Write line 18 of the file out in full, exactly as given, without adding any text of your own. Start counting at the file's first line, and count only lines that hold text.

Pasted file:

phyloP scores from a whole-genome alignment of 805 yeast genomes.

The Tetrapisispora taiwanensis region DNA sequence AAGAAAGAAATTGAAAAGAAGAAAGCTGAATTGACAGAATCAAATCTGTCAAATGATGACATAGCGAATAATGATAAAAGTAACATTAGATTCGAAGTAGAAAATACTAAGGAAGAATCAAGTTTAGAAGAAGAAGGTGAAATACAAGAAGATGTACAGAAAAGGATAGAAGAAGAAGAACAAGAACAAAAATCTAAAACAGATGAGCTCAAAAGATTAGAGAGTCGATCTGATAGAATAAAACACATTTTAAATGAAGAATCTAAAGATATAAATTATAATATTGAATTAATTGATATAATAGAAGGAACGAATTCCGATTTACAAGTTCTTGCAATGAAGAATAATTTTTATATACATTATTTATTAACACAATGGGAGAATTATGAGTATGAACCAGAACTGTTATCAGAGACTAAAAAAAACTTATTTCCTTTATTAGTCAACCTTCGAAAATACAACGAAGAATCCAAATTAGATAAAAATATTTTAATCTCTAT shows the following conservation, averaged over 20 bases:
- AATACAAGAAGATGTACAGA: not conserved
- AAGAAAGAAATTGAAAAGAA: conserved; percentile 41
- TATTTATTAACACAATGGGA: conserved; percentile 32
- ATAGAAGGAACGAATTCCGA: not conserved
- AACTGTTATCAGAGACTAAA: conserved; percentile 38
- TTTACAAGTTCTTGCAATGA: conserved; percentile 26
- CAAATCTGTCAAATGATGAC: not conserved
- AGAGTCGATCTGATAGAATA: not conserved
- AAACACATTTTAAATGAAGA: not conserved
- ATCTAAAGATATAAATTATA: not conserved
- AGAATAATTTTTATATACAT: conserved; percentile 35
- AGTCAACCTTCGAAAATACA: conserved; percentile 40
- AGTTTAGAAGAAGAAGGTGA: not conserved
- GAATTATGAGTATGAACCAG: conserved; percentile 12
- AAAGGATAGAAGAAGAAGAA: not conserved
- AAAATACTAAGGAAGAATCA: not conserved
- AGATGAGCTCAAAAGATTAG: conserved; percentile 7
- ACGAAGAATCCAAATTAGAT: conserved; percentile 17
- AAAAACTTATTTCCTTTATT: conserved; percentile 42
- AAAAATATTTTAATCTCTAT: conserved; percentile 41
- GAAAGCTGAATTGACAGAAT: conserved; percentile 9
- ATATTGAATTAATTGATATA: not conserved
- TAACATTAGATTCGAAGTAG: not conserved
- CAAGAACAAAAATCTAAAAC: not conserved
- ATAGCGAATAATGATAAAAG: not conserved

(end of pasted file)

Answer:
- AAAATACTAAGGAAGAATCA: not conserved